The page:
HomeLatest ThreadsGreatest ThreadsForums & GroupsMy SubscriptionsMy Posts
DU Home » Latest Threads » Forums & Groups » Topics » Activism » Activist Headquarters (Group) » Gun Trauma Report by Ever...

Sat May 27, 2023, 07:46 PM

Gun Trauma Report by Everytown for Gun Safety Wear Orange Weekend, June 2-4.


Beyond Measure
Gun Violence Trauma


Executive Summary

“We just learn how to cope. Trauma never goes anywhere, and healing is an ongoing process—it’s just a lifelong process.”

—A gun violence survivor

The trauma of gun violence is immeasurable. Trauma can ripple beyond communities in the same geographic environment and reverberate throughout the nation to people with shared identities like race, ethnicity, gender, and sexual orientation, and similar experiences with gun violence.

The impact of gun violence extends far beyond those killed or wounded. People may identify as survivors if they have witnessed acts of gun violence, experienced intimate partner violence with a firearm, been threatened with a gun, or had a loved one who has been shot and wounded, or killed—including by suicide with a gun.

When we think about gun violence as a public health epidemic, we often think about the numbers: Every day in the United States, 120 people are killed with guns and more than 200 are shot and wounded.1 But what are the experiences behind these metrics? How do survivors and their communities cope in the aftermath of gun violence? What are the immediate and lasting impacts of trauma from gun violence? An understanding of these questions cannot be gained with numbers alone. Far less attention has been dedicated to understanding the experiences of gun violence on survivors. For this reason, this study fills a critical gap in research by focusing on trauma from gun violence by listening to the voices and experiences of those directly impacted.

This report is divided into six sections. We discuss the aftermath of gun violence, the impacts of trauma on safety and fear, the ripple effects of gun violence and trauma in communities, support services to cope with trauma, post-traumatic growth, and recommendations to better support survivors of gun violence. We hope to honor the power of the voices of gun violence survivors by elevating their experiences, their stories, and their journeys.



America’s gun death rate is 13 times higher than that of other high-income countries.2 Every year, more than 43,000 Americans are killed with guns and approximately 76,000 more are shot and wounded.3 Everytown’s nationally representative survey shows that 59 percent of adults reported that they or someone they know or care about have experienced gun violence in their lifetime, and 41 percent of these adults say it has caused them trauma.4 This public health epidemic disproportionately impacts Black, Latinx, and other communities of color.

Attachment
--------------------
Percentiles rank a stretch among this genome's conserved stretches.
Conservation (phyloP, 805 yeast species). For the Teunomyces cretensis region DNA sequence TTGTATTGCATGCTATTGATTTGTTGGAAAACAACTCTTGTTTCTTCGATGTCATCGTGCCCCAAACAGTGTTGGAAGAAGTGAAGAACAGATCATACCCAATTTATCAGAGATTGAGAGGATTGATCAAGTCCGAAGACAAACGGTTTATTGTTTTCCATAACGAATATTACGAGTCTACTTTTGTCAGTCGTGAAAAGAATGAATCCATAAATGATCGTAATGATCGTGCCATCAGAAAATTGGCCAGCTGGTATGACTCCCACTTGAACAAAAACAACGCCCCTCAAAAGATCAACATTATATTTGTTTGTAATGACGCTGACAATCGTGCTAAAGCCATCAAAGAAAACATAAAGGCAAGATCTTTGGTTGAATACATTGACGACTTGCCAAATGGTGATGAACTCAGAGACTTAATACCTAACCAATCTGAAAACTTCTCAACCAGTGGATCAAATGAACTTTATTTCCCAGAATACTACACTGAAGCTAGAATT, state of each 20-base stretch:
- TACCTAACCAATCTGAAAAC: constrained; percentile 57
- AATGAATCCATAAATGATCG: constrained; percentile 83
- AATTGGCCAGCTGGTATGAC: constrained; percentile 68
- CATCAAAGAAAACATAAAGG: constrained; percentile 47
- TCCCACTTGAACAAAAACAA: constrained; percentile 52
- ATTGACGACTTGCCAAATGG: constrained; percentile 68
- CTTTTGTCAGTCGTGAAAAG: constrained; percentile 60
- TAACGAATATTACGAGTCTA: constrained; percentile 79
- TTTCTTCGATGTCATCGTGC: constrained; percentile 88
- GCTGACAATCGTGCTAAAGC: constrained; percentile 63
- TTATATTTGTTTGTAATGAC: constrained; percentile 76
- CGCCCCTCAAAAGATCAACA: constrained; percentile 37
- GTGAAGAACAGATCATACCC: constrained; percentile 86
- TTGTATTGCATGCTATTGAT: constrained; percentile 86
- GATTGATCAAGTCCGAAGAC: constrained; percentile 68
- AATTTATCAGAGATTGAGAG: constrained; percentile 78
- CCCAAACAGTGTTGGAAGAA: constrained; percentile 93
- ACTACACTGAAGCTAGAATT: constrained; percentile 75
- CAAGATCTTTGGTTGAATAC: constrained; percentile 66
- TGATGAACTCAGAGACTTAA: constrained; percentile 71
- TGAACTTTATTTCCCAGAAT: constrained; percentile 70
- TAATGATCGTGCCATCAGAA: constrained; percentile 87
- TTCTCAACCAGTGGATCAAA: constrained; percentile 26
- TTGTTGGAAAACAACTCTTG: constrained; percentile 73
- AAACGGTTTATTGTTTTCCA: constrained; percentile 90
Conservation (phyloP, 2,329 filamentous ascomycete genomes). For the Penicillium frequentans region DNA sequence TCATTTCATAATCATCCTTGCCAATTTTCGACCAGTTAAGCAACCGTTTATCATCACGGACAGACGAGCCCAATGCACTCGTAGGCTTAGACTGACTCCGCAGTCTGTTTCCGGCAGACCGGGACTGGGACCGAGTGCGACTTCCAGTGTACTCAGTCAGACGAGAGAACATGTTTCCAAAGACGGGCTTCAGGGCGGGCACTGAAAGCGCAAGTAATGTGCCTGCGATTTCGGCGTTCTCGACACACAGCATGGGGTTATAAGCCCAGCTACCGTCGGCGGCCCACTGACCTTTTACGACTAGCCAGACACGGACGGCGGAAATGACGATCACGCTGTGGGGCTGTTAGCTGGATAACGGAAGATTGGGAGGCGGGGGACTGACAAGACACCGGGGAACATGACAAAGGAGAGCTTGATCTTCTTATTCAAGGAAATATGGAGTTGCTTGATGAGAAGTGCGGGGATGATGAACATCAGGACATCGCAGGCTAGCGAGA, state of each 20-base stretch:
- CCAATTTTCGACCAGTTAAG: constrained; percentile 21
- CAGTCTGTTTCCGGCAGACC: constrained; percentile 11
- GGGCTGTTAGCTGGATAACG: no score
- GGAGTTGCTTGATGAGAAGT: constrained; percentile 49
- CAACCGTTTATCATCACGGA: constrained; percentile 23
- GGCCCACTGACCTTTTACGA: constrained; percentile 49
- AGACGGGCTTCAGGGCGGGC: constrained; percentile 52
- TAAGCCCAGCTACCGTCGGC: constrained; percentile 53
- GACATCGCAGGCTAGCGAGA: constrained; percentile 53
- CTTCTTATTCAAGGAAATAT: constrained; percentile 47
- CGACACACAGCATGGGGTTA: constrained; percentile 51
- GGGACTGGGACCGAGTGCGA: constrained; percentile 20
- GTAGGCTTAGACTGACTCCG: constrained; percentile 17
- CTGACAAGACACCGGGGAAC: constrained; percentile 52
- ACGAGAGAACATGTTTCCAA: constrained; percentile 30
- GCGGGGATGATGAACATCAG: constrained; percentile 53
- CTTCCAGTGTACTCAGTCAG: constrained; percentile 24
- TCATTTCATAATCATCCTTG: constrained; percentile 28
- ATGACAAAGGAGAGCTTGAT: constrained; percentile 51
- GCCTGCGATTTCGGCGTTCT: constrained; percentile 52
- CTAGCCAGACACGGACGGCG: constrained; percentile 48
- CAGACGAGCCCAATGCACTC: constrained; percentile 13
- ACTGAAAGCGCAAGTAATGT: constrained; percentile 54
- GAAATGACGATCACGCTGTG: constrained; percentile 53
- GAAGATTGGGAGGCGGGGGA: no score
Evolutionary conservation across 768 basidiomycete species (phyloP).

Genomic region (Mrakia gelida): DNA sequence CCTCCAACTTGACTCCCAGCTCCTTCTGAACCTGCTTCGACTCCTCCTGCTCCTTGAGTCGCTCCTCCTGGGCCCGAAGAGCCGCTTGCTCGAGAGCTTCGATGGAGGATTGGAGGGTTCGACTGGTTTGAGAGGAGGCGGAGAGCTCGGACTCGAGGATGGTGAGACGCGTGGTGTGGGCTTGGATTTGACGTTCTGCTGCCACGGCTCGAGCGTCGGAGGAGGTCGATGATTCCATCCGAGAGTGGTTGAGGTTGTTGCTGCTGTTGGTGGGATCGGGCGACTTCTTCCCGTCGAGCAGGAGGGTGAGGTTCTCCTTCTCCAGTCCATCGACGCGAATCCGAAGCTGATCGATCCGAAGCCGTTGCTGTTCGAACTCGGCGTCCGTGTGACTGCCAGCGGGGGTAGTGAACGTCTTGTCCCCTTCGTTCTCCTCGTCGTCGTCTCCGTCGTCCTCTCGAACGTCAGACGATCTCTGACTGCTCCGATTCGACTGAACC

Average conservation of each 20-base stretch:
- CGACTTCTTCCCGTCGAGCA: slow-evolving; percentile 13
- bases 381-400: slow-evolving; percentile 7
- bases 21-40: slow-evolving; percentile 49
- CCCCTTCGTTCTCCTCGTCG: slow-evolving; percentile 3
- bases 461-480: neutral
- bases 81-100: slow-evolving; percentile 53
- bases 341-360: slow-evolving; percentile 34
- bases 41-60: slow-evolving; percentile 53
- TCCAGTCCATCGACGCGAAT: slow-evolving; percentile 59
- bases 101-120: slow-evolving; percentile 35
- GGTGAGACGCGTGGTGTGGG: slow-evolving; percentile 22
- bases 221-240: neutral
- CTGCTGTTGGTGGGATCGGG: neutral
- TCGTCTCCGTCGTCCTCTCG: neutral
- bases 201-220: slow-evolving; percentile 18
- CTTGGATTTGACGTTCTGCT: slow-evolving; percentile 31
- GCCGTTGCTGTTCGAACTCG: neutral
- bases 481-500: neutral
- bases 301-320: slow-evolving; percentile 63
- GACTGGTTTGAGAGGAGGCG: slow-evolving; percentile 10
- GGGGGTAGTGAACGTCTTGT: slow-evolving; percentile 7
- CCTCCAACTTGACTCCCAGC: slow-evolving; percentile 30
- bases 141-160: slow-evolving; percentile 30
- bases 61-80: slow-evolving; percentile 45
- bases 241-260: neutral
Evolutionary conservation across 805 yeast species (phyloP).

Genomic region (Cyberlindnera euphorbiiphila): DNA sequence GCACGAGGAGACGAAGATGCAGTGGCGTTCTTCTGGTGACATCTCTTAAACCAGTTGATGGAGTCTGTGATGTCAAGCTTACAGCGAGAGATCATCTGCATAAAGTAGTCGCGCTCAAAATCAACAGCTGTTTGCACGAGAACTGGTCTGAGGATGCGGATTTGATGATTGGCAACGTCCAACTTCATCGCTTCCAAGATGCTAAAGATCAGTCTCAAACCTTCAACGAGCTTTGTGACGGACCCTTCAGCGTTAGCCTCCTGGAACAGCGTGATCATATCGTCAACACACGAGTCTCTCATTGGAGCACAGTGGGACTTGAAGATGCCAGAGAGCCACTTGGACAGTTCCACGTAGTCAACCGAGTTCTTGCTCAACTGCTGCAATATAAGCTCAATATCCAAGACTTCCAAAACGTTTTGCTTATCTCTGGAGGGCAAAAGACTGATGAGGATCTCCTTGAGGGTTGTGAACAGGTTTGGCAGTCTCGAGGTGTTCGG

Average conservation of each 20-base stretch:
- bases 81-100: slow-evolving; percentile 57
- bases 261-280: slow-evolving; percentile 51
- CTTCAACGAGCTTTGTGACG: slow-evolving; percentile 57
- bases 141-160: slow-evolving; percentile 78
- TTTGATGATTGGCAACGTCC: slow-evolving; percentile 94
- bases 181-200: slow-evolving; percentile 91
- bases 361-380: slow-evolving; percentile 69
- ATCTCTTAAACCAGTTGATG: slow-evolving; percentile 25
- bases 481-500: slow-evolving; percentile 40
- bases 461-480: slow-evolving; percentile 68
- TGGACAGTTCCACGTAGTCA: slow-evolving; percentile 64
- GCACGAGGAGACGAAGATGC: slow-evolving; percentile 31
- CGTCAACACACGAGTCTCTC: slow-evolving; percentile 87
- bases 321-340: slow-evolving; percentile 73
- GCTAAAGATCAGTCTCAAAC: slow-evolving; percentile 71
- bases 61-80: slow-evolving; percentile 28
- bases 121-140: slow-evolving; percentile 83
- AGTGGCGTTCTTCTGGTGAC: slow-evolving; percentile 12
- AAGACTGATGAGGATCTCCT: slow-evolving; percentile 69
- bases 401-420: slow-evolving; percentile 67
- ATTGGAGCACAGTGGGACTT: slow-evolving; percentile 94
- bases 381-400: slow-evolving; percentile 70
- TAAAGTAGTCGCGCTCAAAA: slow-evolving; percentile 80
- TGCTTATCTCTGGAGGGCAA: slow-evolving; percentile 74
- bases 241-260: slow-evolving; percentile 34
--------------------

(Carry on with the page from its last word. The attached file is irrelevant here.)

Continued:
To better understand the breadth and depth of trauma experienced by survivors of gun violence, Everytown for Gun Safety Support Fund conducted focus groups5 with 103 survivors from January to March 2023. Participants had diverse identities, many of which have not been previously researched extensively, including bereaved parents, students over the age of 18, Latinx and Black communities, and LGBTQ+ people. Interview questions focused on survivors’ experiences of gun violence, the short- and long-term impacts of trauma, the ripple effects of trauma that families and communities experience, access to support services, and post-traumatic growth.

All of the survivors interviewed experienced trauma from gun violence. Trauma refers to the lasting adverse effects of an event or series of events. Living through this ordeal can change how one sees oneself and the world around them. The everyday emotional and physical responses from trauma include feelings of anxiety, fear, and hypervigilance. Despite this, some survivors experienced post-traumatic growth in their healing and recovery journey by seeing positive changes in their lives, such as personal growth and appreciation of life.

Gun violence survivors may experience multiple events of gun violence and are exposed to other events, such as intimate partner violence, community trauma, and childhood trauma. This study included 40 survivors who experienced multiple incidents of gun violence, and more than half of these survivors identified as Latinx and/or Black. The accumulation and interaction of many forms of violence, including gun violence, disproportionately impacts Black and Latinx communities, which can cause community trauma. This study highlights the urgency of preventing gun violence and interrupting cycles of violence by exploring these layers of harm.




Orange Weekend, June 2-4.
Attend Wear Orange 2023 - Find An Event


People around the country are coming together with a simple message: there's more we can do to end gun violence. Join the movement by signing up to attend an event during Wear Orange Weekend, June 2-4.

For more information about events in your area, please contact [email protected].

If you have a media inquiry or would like to cover an Orange event, please contact [email protected].



0 replies, 4110 views

Reply to this thread

Back to top Alert abuse

Reply to this thread